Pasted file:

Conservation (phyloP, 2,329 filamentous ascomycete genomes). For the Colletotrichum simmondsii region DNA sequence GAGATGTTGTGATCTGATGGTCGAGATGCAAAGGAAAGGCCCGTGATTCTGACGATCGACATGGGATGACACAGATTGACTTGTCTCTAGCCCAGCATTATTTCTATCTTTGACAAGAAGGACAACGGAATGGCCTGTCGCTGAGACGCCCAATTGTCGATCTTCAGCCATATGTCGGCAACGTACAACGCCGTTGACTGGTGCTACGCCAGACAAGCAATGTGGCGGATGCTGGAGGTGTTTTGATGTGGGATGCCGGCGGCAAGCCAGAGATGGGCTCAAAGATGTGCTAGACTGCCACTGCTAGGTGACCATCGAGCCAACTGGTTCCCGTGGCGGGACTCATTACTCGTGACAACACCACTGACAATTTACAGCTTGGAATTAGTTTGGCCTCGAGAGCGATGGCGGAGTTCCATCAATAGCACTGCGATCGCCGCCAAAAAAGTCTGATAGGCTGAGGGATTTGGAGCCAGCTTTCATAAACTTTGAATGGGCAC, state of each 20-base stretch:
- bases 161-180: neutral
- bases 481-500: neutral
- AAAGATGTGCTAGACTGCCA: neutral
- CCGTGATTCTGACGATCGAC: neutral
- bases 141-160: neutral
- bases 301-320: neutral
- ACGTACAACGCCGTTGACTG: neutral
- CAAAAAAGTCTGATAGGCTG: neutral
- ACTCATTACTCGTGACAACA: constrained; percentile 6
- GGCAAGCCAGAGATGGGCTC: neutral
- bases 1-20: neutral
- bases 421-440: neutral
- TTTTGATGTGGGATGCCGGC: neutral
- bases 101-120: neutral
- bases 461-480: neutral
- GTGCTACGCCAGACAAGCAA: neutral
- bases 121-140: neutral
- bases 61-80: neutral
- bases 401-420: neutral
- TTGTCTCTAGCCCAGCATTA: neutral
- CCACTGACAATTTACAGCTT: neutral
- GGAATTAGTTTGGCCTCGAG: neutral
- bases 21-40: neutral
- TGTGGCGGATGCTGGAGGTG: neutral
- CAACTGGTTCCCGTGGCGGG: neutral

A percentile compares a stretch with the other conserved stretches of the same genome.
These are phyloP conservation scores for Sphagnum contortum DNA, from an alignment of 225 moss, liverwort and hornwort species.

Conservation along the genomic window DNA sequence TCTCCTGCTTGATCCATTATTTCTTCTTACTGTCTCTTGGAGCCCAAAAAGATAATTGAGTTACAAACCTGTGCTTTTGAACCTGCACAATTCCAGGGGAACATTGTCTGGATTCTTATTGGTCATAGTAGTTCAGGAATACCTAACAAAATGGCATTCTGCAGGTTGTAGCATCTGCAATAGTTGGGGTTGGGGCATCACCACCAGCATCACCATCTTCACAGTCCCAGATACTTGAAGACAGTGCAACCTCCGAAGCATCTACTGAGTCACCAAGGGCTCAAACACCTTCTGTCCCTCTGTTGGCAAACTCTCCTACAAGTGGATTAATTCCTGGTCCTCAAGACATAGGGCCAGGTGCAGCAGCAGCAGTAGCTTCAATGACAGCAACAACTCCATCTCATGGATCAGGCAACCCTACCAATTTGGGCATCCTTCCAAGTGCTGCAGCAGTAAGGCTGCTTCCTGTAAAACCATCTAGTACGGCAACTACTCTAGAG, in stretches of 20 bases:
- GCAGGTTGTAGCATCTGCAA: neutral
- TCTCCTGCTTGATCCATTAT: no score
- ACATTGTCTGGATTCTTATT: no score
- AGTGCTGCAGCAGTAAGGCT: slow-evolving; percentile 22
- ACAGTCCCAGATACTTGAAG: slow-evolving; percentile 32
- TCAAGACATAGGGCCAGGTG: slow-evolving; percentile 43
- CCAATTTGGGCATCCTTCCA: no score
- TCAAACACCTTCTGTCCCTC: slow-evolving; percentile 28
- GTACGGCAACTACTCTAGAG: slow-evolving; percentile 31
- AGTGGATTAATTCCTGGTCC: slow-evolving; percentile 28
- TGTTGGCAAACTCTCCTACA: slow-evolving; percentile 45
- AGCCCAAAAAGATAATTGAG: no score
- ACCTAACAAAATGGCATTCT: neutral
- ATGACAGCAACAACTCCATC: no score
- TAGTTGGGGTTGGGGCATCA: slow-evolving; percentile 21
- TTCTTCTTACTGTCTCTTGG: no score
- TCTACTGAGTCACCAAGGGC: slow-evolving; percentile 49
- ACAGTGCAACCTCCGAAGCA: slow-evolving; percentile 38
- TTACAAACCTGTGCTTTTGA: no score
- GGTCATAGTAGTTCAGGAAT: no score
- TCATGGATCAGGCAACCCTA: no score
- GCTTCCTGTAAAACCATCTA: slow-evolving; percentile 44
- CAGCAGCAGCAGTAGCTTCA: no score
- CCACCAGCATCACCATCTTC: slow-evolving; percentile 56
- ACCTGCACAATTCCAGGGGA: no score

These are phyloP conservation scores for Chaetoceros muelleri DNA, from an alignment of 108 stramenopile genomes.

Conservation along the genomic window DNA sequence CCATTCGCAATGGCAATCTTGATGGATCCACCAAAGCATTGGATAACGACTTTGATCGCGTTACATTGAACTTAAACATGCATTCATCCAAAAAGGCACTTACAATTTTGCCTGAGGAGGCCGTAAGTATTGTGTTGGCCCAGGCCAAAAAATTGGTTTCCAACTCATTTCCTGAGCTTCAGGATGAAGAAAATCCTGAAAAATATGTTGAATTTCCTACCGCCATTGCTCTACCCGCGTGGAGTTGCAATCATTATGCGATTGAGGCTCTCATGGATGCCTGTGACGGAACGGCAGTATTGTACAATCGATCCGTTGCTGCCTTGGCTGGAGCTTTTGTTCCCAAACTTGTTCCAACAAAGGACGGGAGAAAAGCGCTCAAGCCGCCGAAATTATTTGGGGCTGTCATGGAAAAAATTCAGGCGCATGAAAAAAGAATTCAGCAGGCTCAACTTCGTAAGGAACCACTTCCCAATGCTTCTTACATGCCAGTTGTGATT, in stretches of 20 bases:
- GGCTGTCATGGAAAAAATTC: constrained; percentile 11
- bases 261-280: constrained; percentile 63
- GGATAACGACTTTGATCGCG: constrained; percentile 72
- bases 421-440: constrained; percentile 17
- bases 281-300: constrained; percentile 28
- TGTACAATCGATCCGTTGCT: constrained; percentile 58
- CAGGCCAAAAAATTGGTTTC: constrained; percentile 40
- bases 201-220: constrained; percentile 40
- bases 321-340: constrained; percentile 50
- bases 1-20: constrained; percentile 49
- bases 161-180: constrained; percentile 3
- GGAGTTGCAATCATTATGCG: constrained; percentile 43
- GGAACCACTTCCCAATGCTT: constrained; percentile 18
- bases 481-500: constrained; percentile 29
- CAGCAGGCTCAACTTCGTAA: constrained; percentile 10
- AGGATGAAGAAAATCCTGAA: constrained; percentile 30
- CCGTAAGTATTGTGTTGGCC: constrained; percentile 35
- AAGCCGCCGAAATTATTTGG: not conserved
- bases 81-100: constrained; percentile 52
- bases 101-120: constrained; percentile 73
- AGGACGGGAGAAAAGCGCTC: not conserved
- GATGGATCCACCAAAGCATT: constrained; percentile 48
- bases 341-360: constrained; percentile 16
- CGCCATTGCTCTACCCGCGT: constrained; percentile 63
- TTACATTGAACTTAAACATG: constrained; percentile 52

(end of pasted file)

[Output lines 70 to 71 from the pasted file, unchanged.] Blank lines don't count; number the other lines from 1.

- bases 481-500: constrained; percentile 29
- CAGCAGGCTCAACTTCGTAA: constrained; percentile 10